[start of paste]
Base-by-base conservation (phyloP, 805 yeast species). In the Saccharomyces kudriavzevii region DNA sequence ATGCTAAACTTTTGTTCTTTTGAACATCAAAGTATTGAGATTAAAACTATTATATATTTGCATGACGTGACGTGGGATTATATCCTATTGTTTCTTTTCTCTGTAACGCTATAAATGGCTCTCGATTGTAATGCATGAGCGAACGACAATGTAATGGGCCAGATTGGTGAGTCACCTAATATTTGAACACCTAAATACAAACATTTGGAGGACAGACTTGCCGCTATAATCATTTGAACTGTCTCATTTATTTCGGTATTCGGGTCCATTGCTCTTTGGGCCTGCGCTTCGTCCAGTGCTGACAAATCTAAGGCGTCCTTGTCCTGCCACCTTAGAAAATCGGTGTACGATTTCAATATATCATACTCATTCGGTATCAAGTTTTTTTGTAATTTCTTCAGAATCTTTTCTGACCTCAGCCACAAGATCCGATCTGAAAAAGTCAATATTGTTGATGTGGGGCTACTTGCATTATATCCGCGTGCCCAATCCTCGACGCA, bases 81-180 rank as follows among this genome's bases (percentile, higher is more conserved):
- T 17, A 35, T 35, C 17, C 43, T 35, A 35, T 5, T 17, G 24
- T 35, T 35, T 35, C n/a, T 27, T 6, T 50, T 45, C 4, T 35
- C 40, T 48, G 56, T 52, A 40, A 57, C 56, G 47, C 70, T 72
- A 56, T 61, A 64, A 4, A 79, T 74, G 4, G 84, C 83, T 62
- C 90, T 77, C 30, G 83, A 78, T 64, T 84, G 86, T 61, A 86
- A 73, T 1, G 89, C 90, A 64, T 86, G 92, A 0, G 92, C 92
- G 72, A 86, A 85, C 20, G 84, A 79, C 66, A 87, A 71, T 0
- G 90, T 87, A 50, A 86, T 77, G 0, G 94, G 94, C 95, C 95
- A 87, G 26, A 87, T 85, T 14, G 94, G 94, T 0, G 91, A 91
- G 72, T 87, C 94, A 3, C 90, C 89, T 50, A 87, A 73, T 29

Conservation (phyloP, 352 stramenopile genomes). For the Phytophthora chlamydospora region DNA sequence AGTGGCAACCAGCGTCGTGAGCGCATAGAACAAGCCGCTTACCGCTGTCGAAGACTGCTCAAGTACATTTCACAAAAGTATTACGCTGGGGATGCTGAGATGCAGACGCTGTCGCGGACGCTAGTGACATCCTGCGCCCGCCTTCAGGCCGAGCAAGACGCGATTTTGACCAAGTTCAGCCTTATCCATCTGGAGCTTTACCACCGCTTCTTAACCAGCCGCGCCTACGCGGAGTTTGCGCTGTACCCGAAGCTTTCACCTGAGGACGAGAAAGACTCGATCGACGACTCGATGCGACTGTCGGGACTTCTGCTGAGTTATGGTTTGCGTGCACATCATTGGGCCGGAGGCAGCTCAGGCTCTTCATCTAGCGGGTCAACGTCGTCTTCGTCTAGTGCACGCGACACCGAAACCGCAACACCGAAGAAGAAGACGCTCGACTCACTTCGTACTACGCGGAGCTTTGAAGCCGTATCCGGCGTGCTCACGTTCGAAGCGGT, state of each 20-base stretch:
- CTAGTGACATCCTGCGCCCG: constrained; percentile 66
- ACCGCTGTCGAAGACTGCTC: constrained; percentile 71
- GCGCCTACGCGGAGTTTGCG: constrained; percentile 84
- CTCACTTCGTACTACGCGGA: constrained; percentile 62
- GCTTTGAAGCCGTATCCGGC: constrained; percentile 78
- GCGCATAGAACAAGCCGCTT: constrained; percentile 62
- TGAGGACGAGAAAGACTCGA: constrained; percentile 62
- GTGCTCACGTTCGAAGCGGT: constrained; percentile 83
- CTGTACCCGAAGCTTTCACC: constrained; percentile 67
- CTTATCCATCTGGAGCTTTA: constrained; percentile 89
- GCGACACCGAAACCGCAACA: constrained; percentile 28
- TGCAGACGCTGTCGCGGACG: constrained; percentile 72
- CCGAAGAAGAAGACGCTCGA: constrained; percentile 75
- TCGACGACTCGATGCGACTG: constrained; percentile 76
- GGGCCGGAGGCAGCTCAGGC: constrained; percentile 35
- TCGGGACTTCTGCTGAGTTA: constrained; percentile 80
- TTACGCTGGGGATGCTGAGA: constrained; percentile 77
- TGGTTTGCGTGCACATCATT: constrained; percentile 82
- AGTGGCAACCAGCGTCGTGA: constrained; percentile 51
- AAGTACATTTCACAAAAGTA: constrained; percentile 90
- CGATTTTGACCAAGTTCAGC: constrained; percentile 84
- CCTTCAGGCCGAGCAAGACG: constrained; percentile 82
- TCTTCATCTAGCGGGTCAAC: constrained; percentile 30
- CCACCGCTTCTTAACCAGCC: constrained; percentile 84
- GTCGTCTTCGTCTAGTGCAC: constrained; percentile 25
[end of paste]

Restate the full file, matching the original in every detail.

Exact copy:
Base-by-base conservation (phyloP, 805 yeast species). In the Saccharomyces kudriavzevii region DNA sequence ATGCTAAACTTTTGTTCTTTTGAACATCAAAGTATTGAGATTAAAACTATTATATATTTGCATGACGTGACGTGGGATTATATCCTATTGTTTCTTTTCTCTGTAACGCTATAAATGGCTCTCGATTGTAATGCATGAGCGAACGACAATGTAATGGGCCAGATTGGTGAGTCACCTAATATTTGAACACCTAAATACAAACATTTGGAGGACAGACTTGCCGCTATAATCATTTGAACTGTCTCATTTATTTCGGTATTCGGGTCCATTGCTCTTTGGGCCTGCGCTTCGTCCAGTGCTGACAAATCTAAGGCGTCCTTGTCCTGCCACCTTAGAAAATCGGTGTACGATTTCAATATATCATACTCATTCGGTATCAAGTTTTTTTGTAATTTCTTCAGAATCTTTTCTGACCTCAGCCACAAGATCCGATCTGAAAAAGTCAATATTGTTGATGTGGGGCTACTTGCATTATATCCGCGTGCCCAATCCTCGACGCA, bases 81-180 rank as follows among this genome's bases (percentile, higher is more conserved):
- T 17, A 35, T 35, C 17, C 43, T 35, A 35, T 5, T 17, G 24
- T 35, T 35, T 35, C n/a, T 27, T 6, T 50, T 45, C 4, T 35
- C 40, T 48, G 56, T 52, A 40, A 57, C 56, G 47, C 70, T 72
- A 56, T 61, A 64, A 4, A 79, T 74, G 4, G 84, C 83, T 62
- C 90, T 77, C 30, G 83, A 78, T 64, T 84, G 86, T 61, A 86
- A 73, T 1, G 89, C 90, A 64, T 86, G 92, A 0, G 92, C 92
- G 72, A 86, A 85, C 20, G 84, A 79, C 66, A 87, A 71, T 0
- G 90, T 87, A 50, A 86, T 77, G 0, G 94, G 94, C 95, C 95
- A 87, G 26, A 87, T 85, T 14, G 94, G 94, T 0, G 91, A 91
- G 72, T 87, C 94, A 3, C 90, C 89, T 50, A 87, A 73, T 29

Conservation (phyloP, 352 stramenopile genomes). For the Phytophthora chlamydospora region DNA sequence AGTGGCAACCAGCGTCGTGAGCGCATAGAACAAGCCGCTTACCGCTGTCGAAGACTGCTCAAGTACATTTCACAAAAGTATTACGCTGGGGATGCTGAGATGCAGACGCTGTCGCGGACGCTAGTGACATCCTGCGCCCGCCTTCAGGCCGAGCAAGACGCGATTTTGACCAAGTTCAGCCTTATCCATCTGGAGCTTTACCACCGCTTCTTAACCAGCCGCGCCTACGCGGAGTTTGCGCTGTACCCGAAGCTTTCACCTGAGGACGAGAAAGACTCGATCGACGACTCGATGCGACTGTCGGGACTTCTGCTGAGTTATGGTTTGCGTGCACATCATTGGGCCGGAGGCAGCTCAGGCTCTTCATCTAGCGGGTCAACGTCGTCTTCGTCTAGTGCACGCGACACCGAAACCGCAACACCGAAGAAGAAGACGCTCGACTCACTTCGTACTACGCGGAGCTTTGAAGCCGTATCCGGCGTGCTCACGTTCGAAGCGGT, state of each 20-base stretch:
- CTAGTGACATCCTGCGCCCG: constrained; percentile 66
- ACCGCTGTCGAAGACTGCTC: constrained; percentile 71
- GCGCCTACGCGGAGTTTGCG: constrained; percentile 84
- CTCACTTCGTACTACGCGGA: constrained; percentile 62
- GCTTTGAAGCCGTATCCGGC: constrained; percentile 78
- GCGCATAGAACAAGCCGCTT: constrained; percentile 62
- TGAGGACGAGAAAGACTCGA: constrained; percentile 62
- GTGCTCACGTTCGAAGCGGT: constrained; percentile 83
- CTGTACCCGAAGCTTTCACC: constrained; percentile 67
- CTTATCCATCTGGAGCTTTA: constrained; percentile 89
- GCGACACCGAAACCGCAACA: constrained; percentile 28
- TGCAGACGCTGTCGCGGACG: constrained; percentile 72
- CCGAAGAAGAAGACGCTCGA: constrained; percentile 75
- TCGACGACTCGATGCGACTG: constrained; percentile 76
- GGGCCGGAGGCAGCTCAGGC: constrained; percentile 35
- TCGGGACTTCTGCTGAGTTA: constrained; percentile 80
- TTACGCTGGGGATGCTGAGA: constrained; percentile 77
- TGGTTTGCGTGCACATCATT: constrained; percentile 82
- AGTGGCAACCAGCGTCGTGA: constrained; percentile 51
- AAGTACATTTCACAAAAGTA: constrained; percentile 90
- CGATTTTGACCAAGTTCAGC: constrained; percentile 84
- CCTTCAGGCCGAGCAAGACG: constrained; percentile 82
- TCTTCATCTAGCGGGTCAAC: constrained; percentile 30
- CCACCGCTTCTTAACCAGCC: constrained; percentile 84
- GTCGTCTTCGTCTAGTGCAC: constrained; percentile 25